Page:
The Drift

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Navigation Brief

Authors Note: This piece was originally published May 21 as an e-newsletter.

ALEXANDRIA – Good Evening, Drifters

Like every sailor who ever was, I get nostalgic about my time at sea. Being underway is like being a visitor to another planet: You don’t belong out there. It’s the not place for homo sapiens. But it’s full of wonders, to be sure. Waterspouts, a trillion visible stars, immense waves, flying fish, wales, dolphins, turtles, sea snakes: it’s a bizarre world within our world that does its best to try and kill you when it can. But it sure is pretty and you learn to love it.

The thing I loved most, though, is seeing storms brewing way out on the horizon – especially at night when you can see the lightning light up the pitch-black oceanscape in flickers for a split second. And while it can herald some unpleasant ship handling in the near future, it’s an awesome sight.

I had a chance to talk with Chief of Naval Operations Adm. Michael Gilday today, along with four other reporters, on a conference call and he’s got a message for you: There’s a storm on the horizon.

Yes, ladies and gentlemen, there’s trouble in River City and it’s our old friend maintenance rearing its ugly head.

That’s what I want to talk to you about tonight.

Let’s Drift.

-DBL

Back to the Future

I wrote these two paragraphs in 2015, just five years ago, and it was in a story I broke that the Navy was planning to pull its aircraft carriers out of Central Command later in they year to try and get the fleet back on a sustainable pace of operations. Deployments had ballooned to in excess of 10 months, and the Navy was desperately trying to get it back under control.

Excerpt:“Since 2011, the Navy has seen ever-longer deployments, some more than 10 months. The Navy partially blames the onerous deployments on having to provide two carriers at all times in the Persian Gulf between 2011 and 2013. The requirement forced the service to extend deployments while critical maintenance was performed on stateside carriers and escort ships.

“The second big hit to deployment lengths was work stoppages in the public shipyards, the result of furloughs after the first round of across-the-board budget cuts, known as sequestration, in 2013. That set already strained maintenance schedules even further behind.”

Jim Mattis did a number of the Navy with his two-carrier requirement, and I’ve often wondered if his laser-focus on readiness as Defense Secretary was a kind of penance for his voracious consumption of it as Central Command. But COVID-19 is creating a similar dynamic and when you recall that “Winter is Coming,” the era of long deployments and maintenance shortfalls could be returning to the fleet.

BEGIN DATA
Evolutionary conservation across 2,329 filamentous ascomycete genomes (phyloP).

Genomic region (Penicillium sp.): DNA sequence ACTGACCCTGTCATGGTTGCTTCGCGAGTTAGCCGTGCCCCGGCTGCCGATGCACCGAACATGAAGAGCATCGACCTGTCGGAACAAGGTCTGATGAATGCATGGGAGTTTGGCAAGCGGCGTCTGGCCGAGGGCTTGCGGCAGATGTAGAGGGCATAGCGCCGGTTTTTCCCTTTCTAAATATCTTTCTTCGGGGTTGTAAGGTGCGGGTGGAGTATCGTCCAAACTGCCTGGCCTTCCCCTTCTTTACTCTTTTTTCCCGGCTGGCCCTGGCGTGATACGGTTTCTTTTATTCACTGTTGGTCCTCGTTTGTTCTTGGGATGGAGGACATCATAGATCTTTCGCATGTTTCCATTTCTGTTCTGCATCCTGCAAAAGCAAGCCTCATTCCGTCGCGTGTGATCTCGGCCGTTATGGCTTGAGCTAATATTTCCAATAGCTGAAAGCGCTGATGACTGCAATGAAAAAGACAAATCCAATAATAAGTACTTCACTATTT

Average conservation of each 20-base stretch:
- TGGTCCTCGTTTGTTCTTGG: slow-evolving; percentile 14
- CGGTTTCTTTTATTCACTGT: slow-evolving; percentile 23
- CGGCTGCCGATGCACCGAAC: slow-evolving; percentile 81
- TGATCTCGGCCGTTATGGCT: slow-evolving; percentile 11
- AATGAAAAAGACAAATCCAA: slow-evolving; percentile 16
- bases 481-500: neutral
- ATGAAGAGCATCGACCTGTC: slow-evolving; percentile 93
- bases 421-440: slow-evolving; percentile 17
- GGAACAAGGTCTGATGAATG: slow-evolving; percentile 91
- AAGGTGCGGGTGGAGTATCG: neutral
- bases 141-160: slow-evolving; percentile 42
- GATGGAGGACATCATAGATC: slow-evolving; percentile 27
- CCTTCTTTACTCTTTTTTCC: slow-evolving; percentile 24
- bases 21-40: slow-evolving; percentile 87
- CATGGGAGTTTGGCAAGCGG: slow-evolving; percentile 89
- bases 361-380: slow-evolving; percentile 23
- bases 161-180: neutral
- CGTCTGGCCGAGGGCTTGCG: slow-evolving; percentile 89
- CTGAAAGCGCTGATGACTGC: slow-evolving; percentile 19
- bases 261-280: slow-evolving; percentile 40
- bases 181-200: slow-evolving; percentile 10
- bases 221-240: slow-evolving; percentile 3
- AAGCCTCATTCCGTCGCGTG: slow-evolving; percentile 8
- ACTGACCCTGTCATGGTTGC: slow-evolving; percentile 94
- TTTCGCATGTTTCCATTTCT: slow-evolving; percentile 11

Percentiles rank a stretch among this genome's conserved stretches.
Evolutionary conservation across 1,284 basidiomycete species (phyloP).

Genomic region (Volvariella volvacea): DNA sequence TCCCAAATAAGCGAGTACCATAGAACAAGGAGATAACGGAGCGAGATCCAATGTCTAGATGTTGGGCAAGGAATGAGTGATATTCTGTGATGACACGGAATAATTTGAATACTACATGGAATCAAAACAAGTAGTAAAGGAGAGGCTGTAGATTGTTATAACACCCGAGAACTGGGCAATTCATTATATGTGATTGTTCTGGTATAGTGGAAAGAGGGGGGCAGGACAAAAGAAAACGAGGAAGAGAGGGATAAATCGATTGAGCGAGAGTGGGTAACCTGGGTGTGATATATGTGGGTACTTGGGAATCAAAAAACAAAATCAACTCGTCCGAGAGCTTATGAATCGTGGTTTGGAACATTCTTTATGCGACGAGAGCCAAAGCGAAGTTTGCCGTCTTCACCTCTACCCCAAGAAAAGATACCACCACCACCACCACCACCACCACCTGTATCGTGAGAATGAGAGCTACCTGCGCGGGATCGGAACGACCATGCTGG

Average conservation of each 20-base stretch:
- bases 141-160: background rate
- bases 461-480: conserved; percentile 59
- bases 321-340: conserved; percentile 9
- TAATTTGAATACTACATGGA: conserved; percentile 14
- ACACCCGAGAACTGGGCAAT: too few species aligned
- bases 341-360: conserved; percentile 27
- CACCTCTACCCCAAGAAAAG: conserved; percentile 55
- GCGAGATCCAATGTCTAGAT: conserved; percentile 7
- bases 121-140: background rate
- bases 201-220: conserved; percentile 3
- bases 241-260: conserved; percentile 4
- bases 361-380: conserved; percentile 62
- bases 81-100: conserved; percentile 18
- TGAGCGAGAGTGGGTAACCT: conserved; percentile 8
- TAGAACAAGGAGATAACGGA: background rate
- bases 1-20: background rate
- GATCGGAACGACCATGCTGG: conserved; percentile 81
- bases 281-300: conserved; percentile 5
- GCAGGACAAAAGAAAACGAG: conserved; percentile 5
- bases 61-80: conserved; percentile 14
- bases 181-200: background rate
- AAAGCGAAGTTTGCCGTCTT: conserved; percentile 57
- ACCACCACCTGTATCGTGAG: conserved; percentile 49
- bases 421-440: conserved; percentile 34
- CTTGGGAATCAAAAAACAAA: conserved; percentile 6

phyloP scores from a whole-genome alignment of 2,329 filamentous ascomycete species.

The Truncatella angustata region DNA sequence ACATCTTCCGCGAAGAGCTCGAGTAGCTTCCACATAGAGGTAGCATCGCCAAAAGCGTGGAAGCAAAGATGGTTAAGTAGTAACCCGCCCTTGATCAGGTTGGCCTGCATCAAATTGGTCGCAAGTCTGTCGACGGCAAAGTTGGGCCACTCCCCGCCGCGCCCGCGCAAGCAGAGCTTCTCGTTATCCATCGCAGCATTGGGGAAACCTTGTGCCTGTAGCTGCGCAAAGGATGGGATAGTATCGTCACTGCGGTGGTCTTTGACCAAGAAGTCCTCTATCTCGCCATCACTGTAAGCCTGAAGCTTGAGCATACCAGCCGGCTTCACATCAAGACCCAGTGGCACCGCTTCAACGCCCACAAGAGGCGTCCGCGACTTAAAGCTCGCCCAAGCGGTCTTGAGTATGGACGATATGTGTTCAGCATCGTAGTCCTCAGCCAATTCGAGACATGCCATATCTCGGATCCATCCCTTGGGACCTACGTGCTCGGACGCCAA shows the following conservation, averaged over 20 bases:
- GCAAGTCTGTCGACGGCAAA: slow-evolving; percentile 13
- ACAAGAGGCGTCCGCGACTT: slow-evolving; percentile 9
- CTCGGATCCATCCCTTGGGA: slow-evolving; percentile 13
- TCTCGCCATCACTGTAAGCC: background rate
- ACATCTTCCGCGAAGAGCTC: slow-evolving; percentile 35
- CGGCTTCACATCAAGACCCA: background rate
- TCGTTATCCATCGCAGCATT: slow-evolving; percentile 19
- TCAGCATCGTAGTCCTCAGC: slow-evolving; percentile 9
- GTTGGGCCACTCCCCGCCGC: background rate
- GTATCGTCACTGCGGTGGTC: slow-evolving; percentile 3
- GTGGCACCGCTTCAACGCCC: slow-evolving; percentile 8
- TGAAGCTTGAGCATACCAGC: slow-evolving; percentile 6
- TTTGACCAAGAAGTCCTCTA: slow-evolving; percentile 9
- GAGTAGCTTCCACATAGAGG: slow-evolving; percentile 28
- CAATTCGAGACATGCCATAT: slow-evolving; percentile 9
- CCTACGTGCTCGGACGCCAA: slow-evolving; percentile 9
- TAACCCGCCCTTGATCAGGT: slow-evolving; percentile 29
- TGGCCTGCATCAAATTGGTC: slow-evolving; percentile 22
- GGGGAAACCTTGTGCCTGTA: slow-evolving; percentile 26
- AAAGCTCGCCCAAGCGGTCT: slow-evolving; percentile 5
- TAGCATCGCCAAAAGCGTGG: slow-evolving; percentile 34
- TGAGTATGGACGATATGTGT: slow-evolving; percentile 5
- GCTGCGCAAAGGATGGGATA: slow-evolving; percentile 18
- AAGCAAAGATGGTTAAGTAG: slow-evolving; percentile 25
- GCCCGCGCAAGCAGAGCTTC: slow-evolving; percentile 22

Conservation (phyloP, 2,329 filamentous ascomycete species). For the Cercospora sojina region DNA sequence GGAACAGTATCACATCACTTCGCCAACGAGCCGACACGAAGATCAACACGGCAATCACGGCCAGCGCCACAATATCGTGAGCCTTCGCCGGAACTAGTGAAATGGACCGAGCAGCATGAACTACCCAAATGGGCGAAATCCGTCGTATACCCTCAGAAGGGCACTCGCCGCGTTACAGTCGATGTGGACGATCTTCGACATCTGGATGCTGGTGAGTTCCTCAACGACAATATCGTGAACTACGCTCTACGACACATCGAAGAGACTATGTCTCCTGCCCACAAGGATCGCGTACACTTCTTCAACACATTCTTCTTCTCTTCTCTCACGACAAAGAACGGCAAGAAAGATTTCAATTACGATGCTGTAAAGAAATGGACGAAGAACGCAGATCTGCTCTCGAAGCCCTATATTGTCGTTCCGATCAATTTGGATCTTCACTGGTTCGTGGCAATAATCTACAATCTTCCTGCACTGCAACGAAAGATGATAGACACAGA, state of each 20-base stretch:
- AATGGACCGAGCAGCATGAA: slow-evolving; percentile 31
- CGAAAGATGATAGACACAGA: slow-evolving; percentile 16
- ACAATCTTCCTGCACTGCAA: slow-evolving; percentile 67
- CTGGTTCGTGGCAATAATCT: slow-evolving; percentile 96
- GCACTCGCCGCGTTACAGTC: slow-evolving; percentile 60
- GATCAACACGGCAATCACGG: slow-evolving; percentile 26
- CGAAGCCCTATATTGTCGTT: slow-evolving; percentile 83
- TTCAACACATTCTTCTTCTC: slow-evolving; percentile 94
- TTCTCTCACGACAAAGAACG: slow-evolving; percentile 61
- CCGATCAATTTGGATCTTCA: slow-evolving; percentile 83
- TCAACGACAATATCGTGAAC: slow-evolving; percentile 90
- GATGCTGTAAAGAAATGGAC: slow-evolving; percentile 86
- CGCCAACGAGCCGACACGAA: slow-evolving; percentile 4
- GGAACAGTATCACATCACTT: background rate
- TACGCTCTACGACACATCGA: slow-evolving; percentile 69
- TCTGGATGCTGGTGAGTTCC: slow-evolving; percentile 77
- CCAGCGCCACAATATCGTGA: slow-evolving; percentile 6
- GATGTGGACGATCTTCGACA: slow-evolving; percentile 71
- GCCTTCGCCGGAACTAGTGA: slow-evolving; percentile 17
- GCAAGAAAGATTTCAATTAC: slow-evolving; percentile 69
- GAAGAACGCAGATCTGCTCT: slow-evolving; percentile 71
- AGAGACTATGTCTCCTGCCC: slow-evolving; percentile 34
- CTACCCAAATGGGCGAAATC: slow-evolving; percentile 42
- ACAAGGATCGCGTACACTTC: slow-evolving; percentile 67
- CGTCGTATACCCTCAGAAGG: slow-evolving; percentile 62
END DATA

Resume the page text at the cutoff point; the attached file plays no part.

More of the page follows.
Here’s what CNO had to say about how COVID-19 is affecting the shipyards. I spliced this quote together from two parts of the conversation, but they fit together.

The Quote“We are looking into FY21 and 22 in terms of force generation: All the things that have to be in place in terms of manning, training and equipping the fleet to meet the Secretary of Defense’s requirements out through 21 and into 22.

“In the case of FY21 specifically, those requirements are not uninformed by COVID math. And those requirements may need to be modified based on our ability to get ships out of the shipyard on time.

“Right now we are looking at 14 CNO availabilities that are ongoing. And for each one of those there are challenges because there are specific skillsets in each of those yards that is not up to 100 percent manned right now.

We’re looking at very complicated flow charts for what needs to get done on the ship to get it done on time, and a lot of times that work is sequential – one job depends on the other. We are adjusting that in stride. We are descoping some availabilities slightly, deferring some work that’s not critical, but we do need to continue maintaining and modernizing.

“Based on what we’ve seen so far this year with COVID, we are beginning to take a look at how that bow wave of potential delays might impact in 21, and then how do we prioritize nuclear-powered ships, strike groups, ARGs, SSNs, SSBNs – we want to make sure we get the prioritization right so that we can optimize those ships and their path through the shipyards, through the maintenance cycle and back out.”

Look, CNO’s language is very careful and I don’t want to put words in his mouth, but he’s making it very clear that there could be risks to the Navy’s maintenance schedule in the year ahead. And maintenance is the key to everything when it comes to the rotational presence model that rules everything in the Navy.

There are already signs that the Navy’s deployment systems is showing cracks. And Drift Subscribers and those who can read tea leaves know budget cuts are in the air soon. The kind of one-two punch that created the Navy’s readiness crisis in the second half of the last decade? Well the Navy is going to take another brutal combo with COVID-19 and likely budget cuts coming down the pike. The Navy's system is resilient to an extent, but major perturbations like a significant increase in demand a significant logjam in in the shipyards will create significant issues.

As our friend Todd Harrison intimated a few weeks ago: it is time to start making a plan.

Now on to The Hotwash.

The Hotwash

We’ll go straight to links tonight.

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